Date of Award

Spring 1953

Degree Type

Thesis - Restricted

Degree Name

Master of Science (MS)

Department

Biology

Abstract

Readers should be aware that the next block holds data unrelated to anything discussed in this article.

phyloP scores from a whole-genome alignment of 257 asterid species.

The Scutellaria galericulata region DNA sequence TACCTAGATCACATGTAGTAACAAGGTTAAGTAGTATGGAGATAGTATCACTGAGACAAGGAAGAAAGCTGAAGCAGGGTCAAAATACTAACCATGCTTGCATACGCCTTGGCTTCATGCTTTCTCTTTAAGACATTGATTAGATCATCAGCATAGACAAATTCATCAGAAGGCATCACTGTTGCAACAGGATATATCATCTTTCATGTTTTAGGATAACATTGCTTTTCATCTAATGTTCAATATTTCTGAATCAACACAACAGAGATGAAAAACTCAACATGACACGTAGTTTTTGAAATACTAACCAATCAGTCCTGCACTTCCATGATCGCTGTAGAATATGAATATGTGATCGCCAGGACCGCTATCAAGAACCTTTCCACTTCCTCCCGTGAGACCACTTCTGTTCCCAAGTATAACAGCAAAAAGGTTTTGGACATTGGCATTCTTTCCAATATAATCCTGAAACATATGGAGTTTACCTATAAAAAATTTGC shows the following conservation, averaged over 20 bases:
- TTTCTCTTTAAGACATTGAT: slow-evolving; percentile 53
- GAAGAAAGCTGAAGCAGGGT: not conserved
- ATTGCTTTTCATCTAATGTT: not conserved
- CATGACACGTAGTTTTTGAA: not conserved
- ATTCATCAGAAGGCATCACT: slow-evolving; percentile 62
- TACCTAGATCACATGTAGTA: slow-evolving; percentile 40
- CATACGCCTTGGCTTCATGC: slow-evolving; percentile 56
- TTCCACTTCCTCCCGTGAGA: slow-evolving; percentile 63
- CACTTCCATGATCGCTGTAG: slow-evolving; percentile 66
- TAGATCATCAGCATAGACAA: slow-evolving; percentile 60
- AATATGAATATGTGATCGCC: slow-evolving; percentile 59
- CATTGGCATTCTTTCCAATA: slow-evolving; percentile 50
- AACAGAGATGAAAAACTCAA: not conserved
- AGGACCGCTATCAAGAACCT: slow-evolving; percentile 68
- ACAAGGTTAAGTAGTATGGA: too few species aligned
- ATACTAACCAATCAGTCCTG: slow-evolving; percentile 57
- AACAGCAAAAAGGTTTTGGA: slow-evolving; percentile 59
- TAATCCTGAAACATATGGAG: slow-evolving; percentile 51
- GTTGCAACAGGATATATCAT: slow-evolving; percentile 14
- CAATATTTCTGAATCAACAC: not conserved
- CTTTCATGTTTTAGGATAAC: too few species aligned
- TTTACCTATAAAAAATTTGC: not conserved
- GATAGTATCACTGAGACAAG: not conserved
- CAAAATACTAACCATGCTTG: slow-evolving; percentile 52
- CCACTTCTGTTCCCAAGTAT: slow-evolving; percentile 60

One of the major problems in forest entomology involves the institution of quantitative insect surveys. These surveys form the basis for control measure recommendations. They are reliable to the extent that the standards of classification for the various population levels represent the true population dispersion of the insect. Current Saratoga spittlebug sampling methods take into consideration three criteria: (a) twig mortality, (b) feeding injury on the trees, (c) nymphal populations. Weaknesses in this sampling method stem from a lack of basic research concerning the population dynamics of the insect. The degree of Saratoga spittlebug feeding injury on red pine is proportional to the level of the adult population. For this reason, feeding puncture density can be used as a criterion in a population survey. Before, however, this factor can be used with confidence, the distribution of the feeding injury on the various sampling universes of the tree must be determined. The study reported herein is an investigation of the distribution of saratoga spittlebug feeding injury on red pine. Also included are observations on the diapausing Saratoga spittlebug egg.

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